The Information Technology & Innovation Foundation (ITIF) has just released a new report examining in depth broadband policies in 9 nations, and concludes that while we shouldn’t look to other nations for silver bullets or assume that practices in one nation will automatically work in another, U.S. policymakers can and should look to broadband best practices in other nations.
Learning the right lessons and emulating the right policies here will enable the United States to improve our broadband performance faster than in the absence of proactive policies. The report analyzes the extent to which policy and non-policy factors drive broadband performance, and how broadband policies related to national leadership, incentives, competition, rural access, and consumer demand affect national broadband performance. Based on these findings the report makes a number of recommendations to boost U.S. broadband performance.
Executive Summary (pdf)
Full Report (pdf)
The report is extensive, and has some very good policy recommendations that should be heeded by all levels of government.
Overall, at the broadest level, nations with robust national broadband strategies–that is, those that make broadband a priority, coordinate across agencies, put real resources behind the strategy, and promote both supply and demand–fare better than those without.
On December 12, 2007, I gave the following testimony to the New York City Council Broadband Advisory Committee. You can download a PDF version for printing as well.
Ladies and Gentlemen of the Broadband Advisory Committee and Members and Staff of the New York City Council, I would like to thank you for inviting me here today to provide my testimony and provide what I hope is useful guidance on the issue of broadband availability and uptake in New York City. I hope to speak to you today about two things: one, about NYCwireless as an organization and the work that we do, and two, about the vision that we share for building a ubiquitous, affordable high-speed internet access infrastructure that will become a shining example of a truly 21st century city.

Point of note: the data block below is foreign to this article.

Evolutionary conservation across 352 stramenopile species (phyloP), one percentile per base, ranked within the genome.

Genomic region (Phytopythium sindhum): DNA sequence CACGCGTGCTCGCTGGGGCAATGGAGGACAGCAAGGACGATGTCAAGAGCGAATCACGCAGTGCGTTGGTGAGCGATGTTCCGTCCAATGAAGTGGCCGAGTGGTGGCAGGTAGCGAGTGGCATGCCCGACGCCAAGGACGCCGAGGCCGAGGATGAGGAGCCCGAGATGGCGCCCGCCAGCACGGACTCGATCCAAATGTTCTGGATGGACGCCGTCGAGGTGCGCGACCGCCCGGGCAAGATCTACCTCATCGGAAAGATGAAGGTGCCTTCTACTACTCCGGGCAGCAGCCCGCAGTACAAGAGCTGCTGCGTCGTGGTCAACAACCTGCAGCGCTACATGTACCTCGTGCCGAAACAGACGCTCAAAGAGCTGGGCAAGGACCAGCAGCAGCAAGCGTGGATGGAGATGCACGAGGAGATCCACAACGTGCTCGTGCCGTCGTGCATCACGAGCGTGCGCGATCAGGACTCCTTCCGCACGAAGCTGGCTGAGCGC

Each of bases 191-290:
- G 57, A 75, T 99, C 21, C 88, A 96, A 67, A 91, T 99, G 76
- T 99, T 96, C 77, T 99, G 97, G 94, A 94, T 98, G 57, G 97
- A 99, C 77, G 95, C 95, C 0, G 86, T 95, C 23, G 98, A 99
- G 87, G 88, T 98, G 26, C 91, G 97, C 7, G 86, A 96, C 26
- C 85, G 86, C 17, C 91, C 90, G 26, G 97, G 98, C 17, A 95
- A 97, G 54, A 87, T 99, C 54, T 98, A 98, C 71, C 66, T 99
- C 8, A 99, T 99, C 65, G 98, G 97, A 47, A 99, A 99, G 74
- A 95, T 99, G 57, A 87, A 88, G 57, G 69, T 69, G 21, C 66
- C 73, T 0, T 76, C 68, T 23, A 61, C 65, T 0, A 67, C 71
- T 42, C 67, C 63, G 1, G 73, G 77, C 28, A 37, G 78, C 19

As an organization, we were founded in early 2001 by some enterprising technology enthusiasts who, in their spare time, wondered about how they could use this new technology called 802.11 and share it with their neighbors. They took an access point and hung it out their window, to see if they could receive a signal on their laptop from next door. Upon successfully connecting to their home internet connection from their neighbor’s place, they began to think big, about what would happen if more people on their block had Wi-Fi access points, and everyone that had a laptop could connect with each other via wireless signals and communicate in ways that were previously unimaginable.
Since those early days, we’ve grown as an organization. We were one of the inventors of the phenomena of Community Wireless. We were the first group to light up a public space at Tompkins Square park. We assisted struggling software companies regain access to the internet in downtown Manhattan after 9/11. We were the first to bring public Wi-Fi to the forefront when we lit up Bryant Park in 2002, and we continue to this day to build free Wi-Fi in city parks and public spaces.
Continue reading Testimony to the New York City Broadband Advisory Committee
The Digital Divide is a topic for great discussion for the past decade or two, since computers and information systems have permeated our society and culture. Many people have proposed solutions, and many have helped address some of the Divide’s many components. It is spoken about often, and has been categorized and explained from many angles. Fundamentally, it refers to the chasm that exists in our society between the have’s and the have-not’s, and about the inability for the have-not’s to join the ranks of the have’s. It is, in part, a problem of economics.
So how does Wi-Fi fit in?
The Digital Divide, in part, can be solved by proper application of technology. Indeed, technology is the silver bullet for the Digital Divide that has been trumpeted by politicians and corporations alike. But in reality, it is more about the use of technology, and not the acquisition of it. This point is often confused by many who talk about the bridge that it can help form. Technology must be both affordable, to address economic problem, as well as assistive in its use in helping people better themselves.
Continue reading Wi-Fi and the Digital Divide